The Broken Hill Historical Society presents: ‘The Cornish in Broken Hill, then and now’.
Who’s the special guest speaker? This is Robynne Sanderson, local historian and former Broken Hill Citizen of the year.
As the city’s Heritage Festival weekend approaches (14-–18 April), the next meeting of the Broken Hill Historical Society on April 11 will highlight Broken Hill’s Cornish heritage and culture through a presentation by Robynne. She is a local historian and researcher who has Cornish forebears. Robynne will be speaking on the Cornish heritage in Broken Hill’s past and present.
The Cornish were a significant cultural group in the early days of Broken Hill and part of the multicultural tapestry that has continued to enrich this city. They are strongly connected with Broken Hill’s mining heritage, but have contributed to the life of Broken Hill in many other ways.
Robynne’s talk will look at the mining connection, as well as at a cross-section of Cornish people and culture—from streets named after Cornish people to some of the more quirky aspects, such as Cornish wrestling. Robynne herself has worked in the past in the mining industry as a computer programmer at the Zinc Corporation.
Robynne presented a paper about Cornish musicians of Broken Hill at the Biennial History Seminar of the ‘Kernewek Lowender’ Cornish Festival in 2017. She is also a member of the Cornish Association of South Australia. (More about the Kernewek Lowender festivals here.) She has visited Cornwall a number of times.
In 2021 she received an international award, the Paul Smales Medal from the Gorsedh Kernow. The medal is awarded specifically for promoting Cornish culture outside Cornwall. (Find more about the Gorsedh Kernow, set up promote the identity of their Celtic nation, here.)
Having started last year learning Cornish, a Celtic language, Robynne will begin her presentation with some words in Cornish to acknowledge the Indigenous heritage of this region. This is likely to be the first time ever that an Acknowledgement of Country will be spoken in Cornish in Australia, even though a written Acknowledgement of Country has been included in the program at Celtic festivals such as Kernewek Lowender in the Moonta, South Australia region.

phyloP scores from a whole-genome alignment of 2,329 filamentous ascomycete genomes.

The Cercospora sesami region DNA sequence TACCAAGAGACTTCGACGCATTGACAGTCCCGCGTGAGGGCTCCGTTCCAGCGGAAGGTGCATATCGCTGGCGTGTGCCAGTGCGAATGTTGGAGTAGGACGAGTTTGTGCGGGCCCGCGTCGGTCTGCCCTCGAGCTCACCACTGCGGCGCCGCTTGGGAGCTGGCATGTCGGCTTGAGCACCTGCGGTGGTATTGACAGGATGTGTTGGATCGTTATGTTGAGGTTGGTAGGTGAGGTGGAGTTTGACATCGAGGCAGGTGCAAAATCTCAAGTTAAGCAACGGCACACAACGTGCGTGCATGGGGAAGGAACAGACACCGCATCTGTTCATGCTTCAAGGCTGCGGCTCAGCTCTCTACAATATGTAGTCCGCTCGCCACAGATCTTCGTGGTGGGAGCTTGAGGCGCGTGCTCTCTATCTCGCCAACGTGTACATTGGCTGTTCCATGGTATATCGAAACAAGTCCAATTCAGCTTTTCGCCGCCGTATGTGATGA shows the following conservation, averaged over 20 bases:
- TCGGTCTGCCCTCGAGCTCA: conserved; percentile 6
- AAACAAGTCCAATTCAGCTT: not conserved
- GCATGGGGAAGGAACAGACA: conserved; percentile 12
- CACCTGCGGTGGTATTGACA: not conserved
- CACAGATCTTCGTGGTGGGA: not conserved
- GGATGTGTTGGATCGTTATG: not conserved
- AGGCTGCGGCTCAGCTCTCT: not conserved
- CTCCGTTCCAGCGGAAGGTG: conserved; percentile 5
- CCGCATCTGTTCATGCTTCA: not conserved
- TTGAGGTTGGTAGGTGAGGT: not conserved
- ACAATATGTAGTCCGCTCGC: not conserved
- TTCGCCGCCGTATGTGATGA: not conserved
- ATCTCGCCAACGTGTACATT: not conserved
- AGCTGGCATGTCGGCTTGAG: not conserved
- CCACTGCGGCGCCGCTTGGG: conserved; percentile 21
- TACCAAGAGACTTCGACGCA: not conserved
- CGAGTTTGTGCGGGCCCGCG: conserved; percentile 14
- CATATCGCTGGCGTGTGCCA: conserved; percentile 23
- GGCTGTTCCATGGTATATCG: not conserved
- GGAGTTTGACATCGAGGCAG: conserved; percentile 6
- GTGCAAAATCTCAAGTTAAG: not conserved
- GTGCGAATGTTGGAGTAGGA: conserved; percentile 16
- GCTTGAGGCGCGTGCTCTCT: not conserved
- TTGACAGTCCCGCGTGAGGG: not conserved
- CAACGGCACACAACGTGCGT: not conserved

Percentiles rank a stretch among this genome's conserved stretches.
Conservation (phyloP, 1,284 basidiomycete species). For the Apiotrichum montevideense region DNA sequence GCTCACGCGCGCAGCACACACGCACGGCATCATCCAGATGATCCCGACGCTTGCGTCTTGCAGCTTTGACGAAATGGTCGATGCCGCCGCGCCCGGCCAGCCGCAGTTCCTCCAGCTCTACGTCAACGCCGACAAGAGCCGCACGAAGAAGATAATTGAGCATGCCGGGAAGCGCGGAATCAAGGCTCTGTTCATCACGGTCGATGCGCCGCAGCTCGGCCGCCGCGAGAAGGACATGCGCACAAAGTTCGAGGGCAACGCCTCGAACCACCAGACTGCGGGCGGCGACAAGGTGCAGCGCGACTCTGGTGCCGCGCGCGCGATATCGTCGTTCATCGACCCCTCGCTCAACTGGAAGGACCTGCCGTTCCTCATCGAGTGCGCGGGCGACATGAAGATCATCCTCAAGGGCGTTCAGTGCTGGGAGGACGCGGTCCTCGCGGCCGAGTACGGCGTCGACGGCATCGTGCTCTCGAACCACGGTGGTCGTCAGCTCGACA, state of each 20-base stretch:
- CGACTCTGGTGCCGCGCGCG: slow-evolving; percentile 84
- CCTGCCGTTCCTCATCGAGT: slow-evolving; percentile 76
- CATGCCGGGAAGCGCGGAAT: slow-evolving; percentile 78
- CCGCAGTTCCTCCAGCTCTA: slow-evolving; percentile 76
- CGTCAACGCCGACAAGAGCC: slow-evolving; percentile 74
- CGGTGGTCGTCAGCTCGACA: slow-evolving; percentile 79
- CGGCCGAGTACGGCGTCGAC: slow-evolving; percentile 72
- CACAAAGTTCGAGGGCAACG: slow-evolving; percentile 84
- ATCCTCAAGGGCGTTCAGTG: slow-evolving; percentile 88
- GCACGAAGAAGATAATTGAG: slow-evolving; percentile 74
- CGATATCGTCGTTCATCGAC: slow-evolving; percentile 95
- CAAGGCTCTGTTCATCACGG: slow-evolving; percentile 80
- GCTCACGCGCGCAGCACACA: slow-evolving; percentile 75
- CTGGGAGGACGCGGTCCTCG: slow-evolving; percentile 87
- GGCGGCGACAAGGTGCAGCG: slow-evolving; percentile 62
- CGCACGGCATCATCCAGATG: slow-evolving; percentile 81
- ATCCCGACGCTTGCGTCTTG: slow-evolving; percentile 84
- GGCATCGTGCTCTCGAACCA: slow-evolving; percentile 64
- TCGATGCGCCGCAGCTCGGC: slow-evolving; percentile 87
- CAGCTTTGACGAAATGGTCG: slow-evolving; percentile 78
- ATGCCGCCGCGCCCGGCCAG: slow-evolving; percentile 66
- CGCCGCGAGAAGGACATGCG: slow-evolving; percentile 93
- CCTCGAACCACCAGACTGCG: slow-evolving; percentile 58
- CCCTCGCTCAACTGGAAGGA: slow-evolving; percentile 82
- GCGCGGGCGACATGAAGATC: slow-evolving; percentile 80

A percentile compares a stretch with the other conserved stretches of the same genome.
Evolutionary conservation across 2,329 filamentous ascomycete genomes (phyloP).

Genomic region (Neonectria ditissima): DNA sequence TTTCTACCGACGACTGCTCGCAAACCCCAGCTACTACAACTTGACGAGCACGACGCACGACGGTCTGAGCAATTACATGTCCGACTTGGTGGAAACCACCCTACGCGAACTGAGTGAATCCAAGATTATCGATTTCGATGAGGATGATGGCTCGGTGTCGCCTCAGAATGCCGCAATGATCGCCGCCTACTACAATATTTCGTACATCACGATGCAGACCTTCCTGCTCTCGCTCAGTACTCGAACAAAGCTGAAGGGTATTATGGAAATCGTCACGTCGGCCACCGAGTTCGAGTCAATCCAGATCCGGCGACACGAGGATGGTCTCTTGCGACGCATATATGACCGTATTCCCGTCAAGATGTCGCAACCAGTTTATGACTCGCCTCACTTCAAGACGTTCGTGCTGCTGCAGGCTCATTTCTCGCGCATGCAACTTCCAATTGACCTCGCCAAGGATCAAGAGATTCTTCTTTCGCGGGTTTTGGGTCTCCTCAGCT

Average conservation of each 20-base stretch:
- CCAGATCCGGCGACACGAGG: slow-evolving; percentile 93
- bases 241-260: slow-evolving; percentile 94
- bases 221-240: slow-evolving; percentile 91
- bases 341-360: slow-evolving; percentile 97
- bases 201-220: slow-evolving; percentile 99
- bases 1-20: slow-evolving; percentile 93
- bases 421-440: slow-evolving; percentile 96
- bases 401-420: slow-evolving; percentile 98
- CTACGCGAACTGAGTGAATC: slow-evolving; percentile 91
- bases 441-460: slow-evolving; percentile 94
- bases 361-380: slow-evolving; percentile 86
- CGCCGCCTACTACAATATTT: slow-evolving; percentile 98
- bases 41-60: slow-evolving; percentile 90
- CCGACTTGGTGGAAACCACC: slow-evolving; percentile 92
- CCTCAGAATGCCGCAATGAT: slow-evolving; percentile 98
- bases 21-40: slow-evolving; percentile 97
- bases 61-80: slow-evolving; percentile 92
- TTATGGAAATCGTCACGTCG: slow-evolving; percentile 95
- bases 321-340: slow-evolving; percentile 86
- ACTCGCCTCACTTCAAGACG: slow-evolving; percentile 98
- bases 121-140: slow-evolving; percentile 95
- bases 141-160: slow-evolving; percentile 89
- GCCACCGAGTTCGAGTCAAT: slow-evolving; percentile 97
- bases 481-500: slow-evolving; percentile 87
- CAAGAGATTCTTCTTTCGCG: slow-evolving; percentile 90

Do you have Cornish ancestors, or one of the many Cornish surnames?
Come along to the Society’s next General Meeting on 11 April, at 7.30 pm to learn more about Broken Hill’s Cornish heritage. The meeting will be held in the Centre for Community in Beryl Street, opposite Aruma Lodge.
Visitors to the Hill, whether passing through for Easter, Heritage Weekend, School Holidays or the Mundi Mundi Bash are very welcome. To help you find the Society’s meeting, look for the mural on the front wall of the Community Centre!
More on Robynne’s knowledge of the Hill’s Cornish heritage, and Robynne herself, below.
You can check your surname against the following list provided by Robynne:
Robynne cautions, though:
Not every person with these family names is necessarily Cornish —for example, James, Johns, Williams and Thomas can also be English names. Some of the names are Anglicised versions of Cornish names. For example, Brokenshire is thought to have derived from bro-kensa,
More about Robynne
Robynne moved on from working as a computer programmer at the Zinc Corporation to becoming a teacher of Information Technology at TAFE.
She has several musical interests (Covid-permitting!) including being a church organist, playing clarinet in the Broken Hill Civic Orchestra, and singing in Broken Hill Community Voices choir, of which she is Musical Director.
Robynne’s interests in local history include not only the Broken Hill Mosque Museum and the local cameleers, but also writing a history of Saint James Anglican Church for their centenary in 1990.